a review of
The Diary of Che Guevara, edited by Robert Scheer, Bantam Books, Inc., NYC, $1.25 paperback.
The recently-captured Bolivian diary of Dr. Ernesto “Che” Guevara has now been published on the heels of his death. Since his canonization is nearly in full swing, it will probably be a long time before an objective un-handwringing account of the broad “meaning” of the diary will be apprehended. So before I wax into his charisma myself, I should like to make a few remarks I consider important about the diary.
Because I had been led to believe that “Che’s” secret activities as a revolutionary in South America were close to miraculous, I found the diary (if it is truly authentic) boring and disappointing. Despite the forwarding remarks, made for this edition by none other than Fidel himself (which claim that the diary provides “rigorously exact, priceless, and detailed information concerning the heroic final months of his life in Bolivia”), I found most of the entries in the diary indicative of embarrassing blunder and failure.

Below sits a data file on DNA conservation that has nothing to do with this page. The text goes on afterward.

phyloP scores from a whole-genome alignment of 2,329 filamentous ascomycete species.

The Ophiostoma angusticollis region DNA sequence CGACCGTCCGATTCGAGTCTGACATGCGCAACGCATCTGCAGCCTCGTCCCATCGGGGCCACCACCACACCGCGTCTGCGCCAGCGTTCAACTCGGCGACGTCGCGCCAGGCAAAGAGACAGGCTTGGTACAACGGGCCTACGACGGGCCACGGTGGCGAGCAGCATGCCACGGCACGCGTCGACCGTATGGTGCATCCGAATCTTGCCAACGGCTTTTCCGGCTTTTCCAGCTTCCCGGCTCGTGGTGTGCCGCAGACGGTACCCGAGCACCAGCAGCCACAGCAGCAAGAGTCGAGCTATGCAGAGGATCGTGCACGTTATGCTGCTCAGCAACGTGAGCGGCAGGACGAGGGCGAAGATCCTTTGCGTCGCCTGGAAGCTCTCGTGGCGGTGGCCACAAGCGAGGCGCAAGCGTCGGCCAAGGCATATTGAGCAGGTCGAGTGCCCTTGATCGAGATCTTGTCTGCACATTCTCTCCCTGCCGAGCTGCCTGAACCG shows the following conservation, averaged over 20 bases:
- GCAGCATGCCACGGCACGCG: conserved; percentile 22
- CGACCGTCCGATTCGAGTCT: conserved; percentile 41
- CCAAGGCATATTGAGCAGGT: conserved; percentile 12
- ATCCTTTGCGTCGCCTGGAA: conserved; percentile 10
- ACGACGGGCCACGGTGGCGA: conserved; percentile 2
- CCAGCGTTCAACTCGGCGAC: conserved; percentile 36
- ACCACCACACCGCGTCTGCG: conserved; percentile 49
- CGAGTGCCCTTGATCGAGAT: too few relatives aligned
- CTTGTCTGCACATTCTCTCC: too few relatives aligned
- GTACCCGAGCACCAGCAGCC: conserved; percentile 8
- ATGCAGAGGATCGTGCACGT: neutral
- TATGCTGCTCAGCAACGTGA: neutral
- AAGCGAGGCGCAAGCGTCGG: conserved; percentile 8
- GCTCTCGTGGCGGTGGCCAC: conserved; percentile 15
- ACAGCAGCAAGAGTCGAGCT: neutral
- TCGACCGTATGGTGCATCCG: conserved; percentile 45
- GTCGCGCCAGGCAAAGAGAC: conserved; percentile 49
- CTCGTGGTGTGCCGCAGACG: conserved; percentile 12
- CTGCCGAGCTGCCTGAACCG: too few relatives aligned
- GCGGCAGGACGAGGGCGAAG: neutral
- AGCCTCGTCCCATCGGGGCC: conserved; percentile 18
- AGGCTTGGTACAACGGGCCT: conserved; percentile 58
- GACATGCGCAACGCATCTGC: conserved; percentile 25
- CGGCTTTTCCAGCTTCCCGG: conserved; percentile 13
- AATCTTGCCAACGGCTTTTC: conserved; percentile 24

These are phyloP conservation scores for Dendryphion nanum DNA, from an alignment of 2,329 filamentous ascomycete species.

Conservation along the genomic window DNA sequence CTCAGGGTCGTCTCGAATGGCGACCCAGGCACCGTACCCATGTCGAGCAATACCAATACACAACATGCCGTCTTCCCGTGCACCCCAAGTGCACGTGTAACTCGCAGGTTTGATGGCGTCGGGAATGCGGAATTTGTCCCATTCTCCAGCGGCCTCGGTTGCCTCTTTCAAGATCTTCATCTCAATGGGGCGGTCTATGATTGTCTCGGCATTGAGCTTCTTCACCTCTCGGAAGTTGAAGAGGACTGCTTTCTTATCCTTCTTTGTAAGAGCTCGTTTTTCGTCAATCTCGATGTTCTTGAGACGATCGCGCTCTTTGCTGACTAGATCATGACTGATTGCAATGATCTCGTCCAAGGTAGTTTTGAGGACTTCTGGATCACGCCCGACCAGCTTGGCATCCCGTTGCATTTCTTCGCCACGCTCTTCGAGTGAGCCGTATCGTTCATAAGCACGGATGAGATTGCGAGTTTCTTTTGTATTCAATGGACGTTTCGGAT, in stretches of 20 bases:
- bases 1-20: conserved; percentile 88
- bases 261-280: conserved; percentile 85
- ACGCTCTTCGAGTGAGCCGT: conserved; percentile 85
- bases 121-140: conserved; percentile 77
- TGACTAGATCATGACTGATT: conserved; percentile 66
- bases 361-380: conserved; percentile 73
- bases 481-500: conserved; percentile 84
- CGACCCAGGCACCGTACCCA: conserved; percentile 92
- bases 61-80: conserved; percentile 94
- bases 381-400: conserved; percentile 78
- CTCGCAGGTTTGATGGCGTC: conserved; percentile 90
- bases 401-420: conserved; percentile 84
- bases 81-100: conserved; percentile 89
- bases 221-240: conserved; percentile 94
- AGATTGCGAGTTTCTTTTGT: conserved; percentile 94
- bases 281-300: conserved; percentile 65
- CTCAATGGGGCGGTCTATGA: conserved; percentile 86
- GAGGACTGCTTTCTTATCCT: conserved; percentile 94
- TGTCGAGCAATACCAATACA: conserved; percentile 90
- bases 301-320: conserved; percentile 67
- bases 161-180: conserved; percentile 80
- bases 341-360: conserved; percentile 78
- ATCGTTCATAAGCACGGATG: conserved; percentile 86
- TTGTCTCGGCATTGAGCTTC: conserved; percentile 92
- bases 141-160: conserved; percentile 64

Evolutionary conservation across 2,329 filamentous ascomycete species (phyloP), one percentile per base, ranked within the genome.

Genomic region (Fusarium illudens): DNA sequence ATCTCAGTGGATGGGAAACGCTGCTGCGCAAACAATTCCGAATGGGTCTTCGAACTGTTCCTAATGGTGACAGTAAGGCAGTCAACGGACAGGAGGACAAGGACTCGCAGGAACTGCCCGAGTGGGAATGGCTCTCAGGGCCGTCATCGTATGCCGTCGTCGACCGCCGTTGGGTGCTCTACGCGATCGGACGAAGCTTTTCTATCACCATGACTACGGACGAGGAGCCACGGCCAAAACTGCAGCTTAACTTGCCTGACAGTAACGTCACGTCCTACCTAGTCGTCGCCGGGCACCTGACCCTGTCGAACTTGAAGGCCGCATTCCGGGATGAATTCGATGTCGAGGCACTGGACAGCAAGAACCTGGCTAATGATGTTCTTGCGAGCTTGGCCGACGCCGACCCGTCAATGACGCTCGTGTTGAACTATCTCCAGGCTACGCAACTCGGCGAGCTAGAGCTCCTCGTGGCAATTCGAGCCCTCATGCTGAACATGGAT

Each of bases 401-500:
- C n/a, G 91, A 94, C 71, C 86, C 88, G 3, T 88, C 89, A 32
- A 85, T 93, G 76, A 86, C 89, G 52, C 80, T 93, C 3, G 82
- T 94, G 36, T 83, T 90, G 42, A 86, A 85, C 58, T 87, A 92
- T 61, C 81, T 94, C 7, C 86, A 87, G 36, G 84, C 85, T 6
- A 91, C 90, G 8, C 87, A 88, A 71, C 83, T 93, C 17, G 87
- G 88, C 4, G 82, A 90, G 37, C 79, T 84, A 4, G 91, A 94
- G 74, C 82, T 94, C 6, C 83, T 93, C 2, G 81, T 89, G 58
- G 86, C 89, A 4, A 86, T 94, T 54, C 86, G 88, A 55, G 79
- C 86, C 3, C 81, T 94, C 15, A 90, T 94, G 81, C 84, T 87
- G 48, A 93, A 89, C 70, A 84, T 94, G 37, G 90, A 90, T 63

Despite the incredible courage and idealism of the guerrillas, carefully documented in this diary, I wonder if the world has not inherited another “Scott’s diary” (an account of courageous failure, reminiscent of Robert Falcon Scott’s legendary and ill-fated Antarctic expedition), rather than a systematic and at least semi-technical account of a revolutionary guerrilla operation by its leader.
For me, it seems genuinely tragic how very much could have been explored in this diary, and how very much was left out or ignored. In fact, it is easy to conclude that the entire mission was doomed from the beginning, lacking (as it surely did) a rigorous application of first principles and wisdom. If we, for instance, refer back to “Che’s” classic text, Guerrilla Warfare, we can almost predict (via his violation of so many of his own principles) an unfavorable outcome in Bolivia.
Perhaps the most appalling violation is his effort to take root in a locale where he utterly lacked the support of the peasant population. An error like this, compounded with an inability to speak the native dialect, spells sure death for the guerrilla!
Though “Che” has no doubt become a symbol (and a Saint) of revolutionary emancipation for radicals throughout the world, his Bolivian diary, I think, can be of little specific help to those revolutionaries who survive him except as another exemplary document of courage in the face of overwhelming odds.
The Bolivian diary is a tragic document, mirroring costly and mysterious violations of fundamental guerrilla principle. To the extent that others may learn (and learn well!) from the many mistakes of the Cuban guerrillas in Bolivia, and from their unflagging courage, the diary will remain part of that heroic literature of revolution in the Third World.